The heydays of fertilizer’s dominance looked over last year. Depressed urea prices subdued sector profitability despite double-digit growth in off-take. But CY18 seems to be the turnaround year, as price per bag has increased 13 percent since June last year.
For Fauji Fertilizer Company Limited (PSX: FFC), the market leader, this meant buoyancy in top-line not seen since CY11. In the six-month period ended June 30, 2018, the FFC top-line grew by a massive 43 percent year-on-year, with gross margins improving by 130bps.
Note that overall urea off-take in the country has remained stagnant, with a steady one percent increase in 1HCY18 over same period last year. This stagnation had no adverse effect on FFC’s performance, as analysts note that company’s urea off-take increased by 13 percent on year-on-year basis during period on review.
This volumetric growth comes on the back of already high-base effect last year, when FFC’s full-year fertilizer off-take grew by 22 percent due to low prices, which had resulted in an unprecedented million tons urea off-take during the month of June-17 alone. Therefore, it would be optimistic to expect urea off-take to grow any higher than single-digits this year.
Thus, the sector – and FFC more so, as it is the market leader – is dependent upon price increase to maximize its performance. And the company has not disappointed its shareholders. While the threat of cheap urea import had kept a gun to domestic producer’s head till CY17, a rally in international urea prices since the beginning of this calendar year means the sector can continue to pass on any increase in feedstock prices.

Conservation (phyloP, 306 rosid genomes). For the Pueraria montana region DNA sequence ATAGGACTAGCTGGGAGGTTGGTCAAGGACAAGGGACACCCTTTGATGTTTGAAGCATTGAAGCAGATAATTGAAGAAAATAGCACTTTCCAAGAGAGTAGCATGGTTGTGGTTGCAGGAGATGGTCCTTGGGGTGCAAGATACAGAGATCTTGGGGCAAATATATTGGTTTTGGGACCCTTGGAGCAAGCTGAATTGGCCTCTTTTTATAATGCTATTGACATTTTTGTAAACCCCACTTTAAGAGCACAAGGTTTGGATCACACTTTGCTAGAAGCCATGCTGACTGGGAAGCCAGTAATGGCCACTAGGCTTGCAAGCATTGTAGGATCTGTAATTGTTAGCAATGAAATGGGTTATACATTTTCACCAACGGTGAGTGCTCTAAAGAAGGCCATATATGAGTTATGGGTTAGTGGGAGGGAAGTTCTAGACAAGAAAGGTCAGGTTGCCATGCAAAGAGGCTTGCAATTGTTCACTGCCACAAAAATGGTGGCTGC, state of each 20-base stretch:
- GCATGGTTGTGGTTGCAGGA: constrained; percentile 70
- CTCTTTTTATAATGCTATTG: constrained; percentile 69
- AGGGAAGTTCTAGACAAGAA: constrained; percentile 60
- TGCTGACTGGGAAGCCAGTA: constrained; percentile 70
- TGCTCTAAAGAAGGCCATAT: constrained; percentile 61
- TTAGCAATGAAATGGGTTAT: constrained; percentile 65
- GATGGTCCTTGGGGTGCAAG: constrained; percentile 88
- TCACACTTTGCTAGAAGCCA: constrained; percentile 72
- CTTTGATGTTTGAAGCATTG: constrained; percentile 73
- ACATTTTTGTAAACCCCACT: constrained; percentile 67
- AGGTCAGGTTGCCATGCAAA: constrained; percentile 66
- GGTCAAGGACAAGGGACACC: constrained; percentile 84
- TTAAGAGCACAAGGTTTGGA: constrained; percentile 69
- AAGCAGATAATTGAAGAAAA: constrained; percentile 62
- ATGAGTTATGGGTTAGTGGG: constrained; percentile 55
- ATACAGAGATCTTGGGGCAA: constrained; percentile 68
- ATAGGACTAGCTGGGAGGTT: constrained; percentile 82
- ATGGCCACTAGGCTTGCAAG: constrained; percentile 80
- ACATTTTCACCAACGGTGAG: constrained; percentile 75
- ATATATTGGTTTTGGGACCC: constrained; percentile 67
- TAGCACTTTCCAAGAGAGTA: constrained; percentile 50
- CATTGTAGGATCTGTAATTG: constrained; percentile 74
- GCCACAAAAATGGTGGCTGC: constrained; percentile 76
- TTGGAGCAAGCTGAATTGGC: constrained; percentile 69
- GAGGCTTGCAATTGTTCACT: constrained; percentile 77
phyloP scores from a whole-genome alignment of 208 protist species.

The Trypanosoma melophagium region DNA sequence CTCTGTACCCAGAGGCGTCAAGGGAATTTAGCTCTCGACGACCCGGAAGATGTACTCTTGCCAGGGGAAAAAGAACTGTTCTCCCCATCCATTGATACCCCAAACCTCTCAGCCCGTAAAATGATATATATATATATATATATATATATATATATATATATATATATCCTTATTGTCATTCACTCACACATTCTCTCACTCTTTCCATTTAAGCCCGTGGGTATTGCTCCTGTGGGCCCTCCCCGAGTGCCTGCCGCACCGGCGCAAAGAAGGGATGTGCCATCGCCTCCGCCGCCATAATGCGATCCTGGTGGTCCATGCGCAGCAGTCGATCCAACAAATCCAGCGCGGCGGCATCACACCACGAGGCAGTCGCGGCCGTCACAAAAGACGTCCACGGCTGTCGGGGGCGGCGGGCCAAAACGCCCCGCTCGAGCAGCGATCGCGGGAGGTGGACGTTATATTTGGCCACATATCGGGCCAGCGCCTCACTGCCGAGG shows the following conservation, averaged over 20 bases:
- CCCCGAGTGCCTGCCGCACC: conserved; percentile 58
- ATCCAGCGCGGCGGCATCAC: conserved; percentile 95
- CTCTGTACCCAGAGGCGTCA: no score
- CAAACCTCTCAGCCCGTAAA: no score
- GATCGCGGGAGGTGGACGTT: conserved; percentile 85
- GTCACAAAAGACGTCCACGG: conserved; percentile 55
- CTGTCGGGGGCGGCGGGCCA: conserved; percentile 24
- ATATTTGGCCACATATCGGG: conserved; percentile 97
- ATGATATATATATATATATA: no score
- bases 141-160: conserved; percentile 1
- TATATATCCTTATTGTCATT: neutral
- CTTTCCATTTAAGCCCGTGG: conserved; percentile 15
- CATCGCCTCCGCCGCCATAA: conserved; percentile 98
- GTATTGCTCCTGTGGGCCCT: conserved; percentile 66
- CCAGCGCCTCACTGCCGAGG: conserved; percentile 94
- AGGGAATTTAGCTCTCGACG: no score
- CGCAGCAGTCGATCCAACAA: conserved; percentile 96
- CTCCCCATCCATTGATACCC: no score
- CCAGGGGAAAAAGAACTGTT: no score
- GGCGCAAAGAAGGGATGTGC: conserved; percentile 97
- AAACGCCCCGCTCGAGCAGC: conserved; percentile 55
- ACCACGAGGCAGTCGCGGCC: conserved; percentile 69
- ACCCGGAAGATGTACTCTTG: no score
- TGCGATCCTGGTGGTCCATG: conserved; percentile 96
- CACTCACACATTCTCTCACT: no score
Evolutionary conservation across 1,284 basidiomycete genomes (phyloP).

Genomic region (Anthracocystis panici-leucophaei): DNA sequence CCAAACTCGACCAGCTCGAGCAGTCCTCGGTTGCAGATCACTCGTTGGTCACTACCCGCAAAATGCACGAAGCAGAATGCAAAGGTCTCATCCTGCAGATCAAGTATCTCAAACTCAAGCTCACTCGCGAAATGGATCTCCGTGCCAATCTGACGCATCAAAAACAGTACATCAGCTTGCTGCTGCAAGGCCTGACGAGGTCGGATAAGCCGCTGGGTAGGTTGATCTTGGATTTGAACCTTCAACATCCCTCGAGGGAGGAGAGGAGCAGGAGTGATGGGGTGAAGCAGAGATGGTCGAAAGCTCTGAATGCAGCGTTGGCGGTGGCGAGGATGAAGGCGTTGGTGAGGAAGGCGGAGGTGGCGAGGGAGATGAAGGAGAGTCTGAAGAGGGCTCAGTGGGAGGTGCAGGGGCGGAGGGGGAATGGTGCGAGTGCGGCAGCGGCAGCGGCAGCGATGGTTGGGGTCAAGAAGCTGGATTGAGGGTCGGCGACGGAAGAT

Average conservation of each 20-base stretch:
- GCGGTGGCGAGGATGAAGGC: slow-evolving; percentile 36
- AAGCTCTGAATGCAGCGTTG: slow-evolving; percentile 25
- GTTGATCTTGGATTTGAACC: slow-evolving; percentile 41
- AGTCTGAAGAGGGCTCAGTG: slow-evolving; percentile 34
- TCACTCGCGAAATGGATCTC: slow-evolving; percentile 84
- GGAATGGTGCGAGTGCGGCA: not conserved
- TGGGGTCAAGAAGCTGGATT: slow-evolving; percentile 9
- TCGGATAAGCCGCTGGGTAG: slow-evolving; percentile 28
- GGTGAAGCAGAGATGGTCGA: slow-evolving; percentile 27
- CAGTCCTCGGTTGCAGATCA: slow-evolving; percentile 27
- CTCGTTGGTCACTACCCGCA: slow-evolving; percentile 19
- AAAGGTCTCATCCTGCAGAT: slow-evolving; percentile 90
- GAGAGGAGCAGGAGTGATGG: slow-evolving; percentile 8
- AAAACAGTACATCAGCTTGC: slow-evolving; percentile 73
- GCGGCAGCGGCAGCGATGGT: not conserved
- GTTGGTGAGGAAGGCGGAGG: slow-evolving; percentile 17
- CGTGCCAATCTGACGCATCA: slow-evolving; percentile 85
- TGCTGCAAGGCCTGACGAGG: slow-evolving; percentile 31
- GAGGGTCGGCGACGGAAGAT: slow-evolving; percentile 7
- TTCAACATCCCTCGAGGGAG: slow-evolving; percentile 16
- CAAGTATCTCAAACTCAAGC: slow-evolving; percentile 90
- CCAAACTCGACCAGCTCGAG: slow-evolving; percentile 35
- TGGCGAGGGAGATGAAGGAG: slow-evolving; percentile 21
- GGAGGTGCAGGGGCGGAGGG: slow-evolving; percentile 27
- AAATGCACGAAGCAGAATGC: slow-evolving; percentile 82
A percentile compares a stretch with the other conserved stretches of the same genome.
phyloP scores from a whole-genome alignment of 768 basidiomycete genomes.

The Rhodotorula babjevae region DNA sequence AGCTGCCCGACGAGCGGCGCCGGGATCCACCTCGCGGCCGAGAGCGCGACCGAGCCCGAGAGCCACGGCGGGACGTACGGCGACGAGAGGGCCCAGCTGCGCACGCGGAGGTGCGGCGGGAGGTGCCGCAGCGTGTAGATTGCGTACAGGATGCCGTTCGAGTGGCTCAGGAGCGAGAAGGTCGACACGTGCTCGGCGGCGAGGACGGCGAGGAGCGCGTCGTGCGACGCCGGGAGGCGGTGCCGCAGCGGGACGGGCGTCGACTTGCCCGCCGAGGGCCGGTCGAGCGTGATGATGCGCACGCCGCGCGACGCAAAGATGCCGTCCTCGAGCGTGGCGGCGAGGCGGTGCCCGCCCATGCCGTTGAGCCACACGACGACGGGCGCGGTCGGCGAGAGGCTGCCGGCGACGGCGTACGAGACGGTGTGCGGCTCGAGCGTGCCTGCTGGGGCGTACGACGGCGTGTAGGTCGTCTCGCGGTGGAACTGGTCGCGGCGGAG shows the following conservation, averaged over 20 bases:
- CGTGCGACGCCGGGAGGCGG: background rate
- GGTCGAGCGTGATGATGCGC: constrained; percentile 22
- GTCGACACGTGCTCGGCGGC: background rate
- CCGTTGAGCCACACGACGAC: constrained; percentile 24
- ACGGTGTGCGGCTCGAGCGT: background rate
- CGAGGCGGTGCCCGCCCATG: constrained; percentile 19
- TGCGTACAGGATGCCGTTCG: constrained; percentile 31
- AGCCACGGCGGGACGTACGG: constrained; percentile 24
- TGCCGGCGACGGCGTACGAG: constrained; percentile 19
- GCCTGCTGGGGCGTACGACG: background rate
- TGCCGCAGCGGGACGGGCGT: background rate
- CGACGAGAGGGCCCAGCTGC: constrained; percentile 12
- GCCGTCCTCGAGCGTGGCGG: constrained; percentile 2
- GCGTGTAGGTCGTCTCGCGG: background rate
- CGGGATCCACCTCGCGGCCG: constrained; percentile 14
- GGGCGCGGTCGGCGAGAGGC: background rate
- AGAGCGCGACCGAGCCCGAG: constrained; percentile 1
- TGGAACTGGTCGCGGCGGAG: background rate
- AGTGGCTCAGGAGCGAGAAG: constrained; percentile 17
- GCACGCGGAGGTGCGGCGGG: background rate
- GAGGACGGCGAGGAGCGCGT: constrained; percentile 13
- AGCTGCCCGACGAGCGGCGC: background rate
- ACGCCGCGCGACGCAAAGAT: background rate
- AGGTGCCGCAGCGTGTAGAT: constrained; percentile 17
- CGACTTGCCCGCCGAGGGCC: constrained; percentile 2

During the past two years, investors witnessed an increase in reliance on non-core income from FFBL as profitability from core business took a dip; However, the trend has reversed this year, as ‘other income’ recorded a whopping decline of 23.6 percent during the period under review, resulting in a trimmed bottom-line by PKR 1.3 billion, despite the top-line growth.
Going ahead, FFC’s profitability may face threat of a decline in international prices, which could, in turn, bring prices in local market under pressure. Fertilizer off-take is already at its peak, and realistically, urea application is not expected to exceed more than six million tons on an annualized basis.
Even so, it is not a lost cause for FFC by any stretch of imagination.
The company still produces urea at over 100 percent plant efficiency and expects to sell it all. Should the international prices increase further, it could offer an additional breather to the company in terms of contribution margins.
Even without it, strong contribution from ‘other income’ is likely to be a constant stream from the diversified investment portfolio, which FFC now boasts of.